Everyone has their own way of marketing.  For me, I tend to market or make sales when everything is extremely bullish.  Last August was one of those times.  I see now as being one of those times.  My 12' sales are pretty much locked up unless yields are better which they more than likely are, but I don't like to presell more than about 180-190 bushel irrigated corn because of our high hail risk here.  I am trying to get some roughly ten percent 13' corn sold today for 5.80.  If 13' hits 6, I'll be getting a considerable amount on the books.  We are dry and have been dry, but amazingly enough our dryland corn could still be a good crop if we catch a decent rain in the next ten days.  We've seen some pretty hot days with yesterday coming in around 107 or something like that.  However, the nights have been relatively cool with nightime temperatures dipping into the mid to lower 60's.  Even when it gets hot, it does it really late usually hitting our highs for the daytime temp around 4:00-5:00 in the evening.  The cool nights and slow warm ups have saved the dryland corn crop thus far.  This is what will more than likely give us record yields on irrigated corn unless someone has a short well.  Even though the early harvested wheat was about average, once the rest of us got into the wheat fields we found above average wheat.  The early harvested wheat may or may not have been a disappointment, but the rest was really good even though it endured a lot of heat with little moisture.  There's still time at least here for dryland crop saving rains, but the window is getting smaller by the day.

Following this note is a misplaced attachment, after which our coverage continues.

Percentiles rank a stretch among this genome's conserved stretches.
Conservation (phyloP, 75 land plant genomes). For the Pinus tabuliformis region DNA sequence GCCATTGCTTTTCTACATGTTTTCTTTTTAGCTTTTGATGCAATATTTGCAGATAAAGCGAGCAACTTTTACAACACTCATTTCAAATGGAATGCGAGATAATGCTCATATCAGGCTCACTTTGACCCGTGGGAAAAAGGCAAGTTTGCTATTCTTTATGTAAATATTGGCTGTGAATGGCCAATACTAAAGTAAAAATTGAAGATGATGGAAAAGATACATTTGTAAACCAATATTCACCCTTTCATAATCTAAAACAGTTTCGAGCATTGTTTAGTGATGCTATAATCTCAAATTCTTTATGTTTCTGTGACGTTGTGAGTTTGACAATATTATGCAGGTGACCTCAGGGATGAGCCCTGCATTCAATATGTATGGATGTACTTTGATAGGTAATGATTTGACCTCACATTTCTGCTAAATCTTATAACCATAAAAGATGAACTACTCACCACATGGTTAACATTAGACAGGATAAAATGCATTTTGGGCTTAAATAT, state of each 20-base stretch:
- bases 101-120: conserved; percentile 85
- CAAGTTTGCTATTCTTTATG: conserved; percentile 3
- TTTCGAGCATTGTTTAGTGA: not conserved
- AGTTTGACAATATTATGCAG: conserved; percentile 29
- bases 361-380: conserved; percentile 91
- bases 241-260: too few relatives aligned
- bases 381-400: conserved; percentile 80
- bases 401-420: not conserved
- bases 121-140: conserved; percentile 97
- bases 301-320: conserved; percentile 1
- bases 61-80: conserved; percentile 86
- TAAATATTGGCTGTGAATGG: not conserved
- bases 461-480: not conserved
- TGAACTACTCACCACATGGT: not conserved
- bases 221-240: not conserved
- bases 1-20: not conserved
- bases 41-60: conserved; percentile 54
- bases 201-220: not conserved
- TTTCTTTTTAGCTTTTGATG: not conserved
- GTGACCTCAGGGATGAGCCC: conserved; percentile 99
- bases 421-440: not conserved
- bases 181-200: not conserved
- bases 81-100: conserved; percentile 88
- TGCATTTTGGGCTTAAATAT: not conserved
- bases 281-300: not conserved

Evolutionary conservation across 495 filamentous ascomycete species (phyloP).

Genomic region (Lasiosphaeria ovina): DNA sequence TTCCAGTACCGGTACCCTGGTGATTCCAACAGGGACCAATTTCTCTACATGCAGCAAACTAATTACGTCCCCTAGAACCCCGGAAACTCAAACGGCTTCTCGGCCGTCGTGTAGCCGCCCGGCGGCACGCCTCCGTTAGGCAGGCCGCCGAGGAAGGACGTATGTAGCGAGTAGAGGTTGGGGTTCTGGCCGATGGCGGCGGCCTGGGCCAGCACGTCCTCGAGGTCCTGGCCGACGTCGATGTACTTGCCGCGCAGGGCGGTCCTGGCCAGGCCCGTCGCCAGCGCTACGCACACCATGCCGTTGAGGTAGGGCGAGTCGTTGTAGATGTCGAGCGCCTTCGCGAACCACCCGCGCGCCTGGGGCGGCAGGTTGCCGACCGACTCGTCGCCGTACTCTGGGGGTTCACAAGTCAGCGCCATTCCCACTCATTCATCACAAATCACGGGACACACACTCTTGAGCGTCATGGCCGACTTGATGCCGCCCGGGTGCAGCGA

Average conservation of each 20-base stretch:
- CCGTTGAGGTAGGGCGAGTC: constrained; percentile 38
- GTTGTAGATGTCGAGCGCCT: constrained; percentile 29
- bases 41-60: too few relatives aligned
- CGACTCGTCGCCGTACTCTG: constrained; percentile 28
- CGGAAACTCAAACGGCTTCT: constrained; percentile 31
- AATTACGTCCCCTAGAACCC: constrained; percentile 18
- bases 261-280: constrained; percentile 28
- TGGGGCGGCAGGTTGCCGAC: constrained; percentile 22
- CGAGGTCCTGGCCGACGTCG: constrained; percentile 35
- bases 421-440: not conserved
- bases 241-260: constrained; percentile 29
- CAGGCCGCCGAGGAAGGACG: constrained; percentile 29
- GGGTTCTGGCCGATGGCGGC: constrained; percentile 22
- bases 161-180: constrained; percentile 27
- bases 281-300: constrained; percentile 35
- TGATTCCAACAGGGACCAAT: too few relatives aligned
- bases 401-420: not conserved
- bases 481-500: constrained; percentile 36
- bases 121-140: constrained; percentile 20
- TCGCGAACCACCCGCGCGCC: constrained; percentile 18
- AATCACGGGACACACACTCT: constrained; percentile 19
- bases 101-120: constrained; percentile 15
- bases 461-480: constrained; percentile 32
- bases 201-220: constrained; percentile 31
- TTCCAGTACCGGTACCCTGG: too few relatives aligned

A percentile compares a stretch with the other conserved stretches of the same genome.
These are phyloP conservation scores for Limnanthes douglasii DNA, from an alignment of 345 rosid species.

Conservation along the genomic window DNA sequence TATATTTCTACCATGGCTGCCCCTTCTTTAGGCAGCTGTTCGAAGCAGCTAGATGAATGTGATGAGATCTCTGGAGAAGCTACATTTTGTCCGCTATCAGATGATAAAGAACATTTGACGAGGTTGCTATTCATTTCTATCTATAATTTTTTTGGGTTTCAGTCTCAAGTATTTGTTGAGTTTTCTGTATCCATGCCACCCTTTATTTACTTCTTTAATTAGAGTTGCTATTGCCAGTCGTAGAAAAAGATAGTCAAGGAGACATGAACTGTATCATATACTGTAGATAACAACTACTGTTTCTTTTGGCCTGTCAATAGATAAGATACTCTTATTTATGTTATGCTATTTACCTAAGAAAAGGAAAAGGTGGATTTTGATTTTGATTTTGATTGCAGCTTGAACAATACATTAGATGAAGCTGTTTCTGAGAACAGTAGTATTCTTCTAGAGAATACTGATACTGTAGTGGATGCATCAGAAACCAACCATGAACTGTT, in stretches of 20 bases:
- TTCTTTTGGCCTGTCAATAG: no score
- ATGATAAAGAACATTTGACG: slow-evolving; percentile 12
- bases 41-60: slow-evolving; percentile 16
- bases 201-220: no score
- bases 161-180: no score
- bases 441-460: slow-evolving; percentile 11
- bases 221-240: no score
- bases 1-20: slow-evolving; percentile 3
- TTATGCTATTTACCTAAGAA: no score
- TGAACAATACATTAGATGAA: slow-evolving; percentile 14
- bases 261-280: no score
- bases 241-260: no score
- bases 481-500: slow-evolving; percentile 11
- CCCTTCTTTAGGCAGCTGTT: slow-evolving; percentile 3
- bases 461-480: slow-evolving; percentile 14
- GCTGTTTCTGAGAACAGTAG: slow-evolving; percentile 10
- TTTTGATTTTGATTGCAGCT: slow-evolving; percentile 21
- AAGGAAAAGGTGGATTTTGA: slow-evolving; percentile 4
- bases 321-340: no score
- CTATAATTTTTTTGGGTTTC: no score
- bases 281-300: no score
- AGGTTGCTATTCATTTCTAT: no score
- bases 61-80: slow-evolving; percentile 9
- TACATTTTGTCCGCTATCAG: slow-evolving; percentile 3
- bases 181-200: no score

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CitiFarmer
Veteran Contributor

Re: Moisture Forecast showing more rainfall

Mike, is this the forecast you mentioned as arriving at 9:00 AM?

 

http://www.hpc.ncep.noaa.gov/qpf/p120i12.gif

 

 

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Palouser
Senior Advisor

Re: Floor Talk June 27

As long as the weather is dry and a date and amount for significant moisture AND a change in weather patterns is forecast (or the strong possibility) this market will trade the weather. It won't matter what numbers USDA piuts out as we all understand the USDA info lags by some days at a minimum and does not take into account what could happen in the future. In fact, they cannot take into account the future of a weather pattern at this stage. True, they have to start the year somewhere, and acres and trendlines are significant at that time. B ut they can't be held to the idea they have a crystal ball and are just refusing to tell us the future for 'political' or other reasons.

 

If the shorts get entirely forced out by margins and continuing dry weather there is the possibility of an explosive, if short term, run. Then the market would probably have to pause and look for the possibility of percip relief or let the rest of the market catch up.

 

The reality is that physical sales may dry up for a bit until people have some idea of the length of time it will take to see if this is a temporary situation - or an historic one.

 

PS - I delivered some wheat priced this winter, sold a bit more at 35 cents higher than that and am shipping unpriced wheat. I noticed Japan is shopping for a significant amount of feed wheat. A bit unusual. But corn is worth much more than wheat on a 60 lb bu basis - and i suspect the exporters have huge margins tacked on as they have the last two years.

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GoredHusker
Senior Contributor

Re: Floor Talk June 27

There are a couple of parts that will be traded from this report.  While the yields won't be traded because they were as of June 1st, the acres on corn will be traded.  The acres on soybeans may or may not be traded much as some will discount the double crop soybean acres.  If we see corn acres similar to what Informa put out a week or two ago, it might put a little pressure on the corn market.  Mostly we'll trade weather unless the acre numbers show a surprise.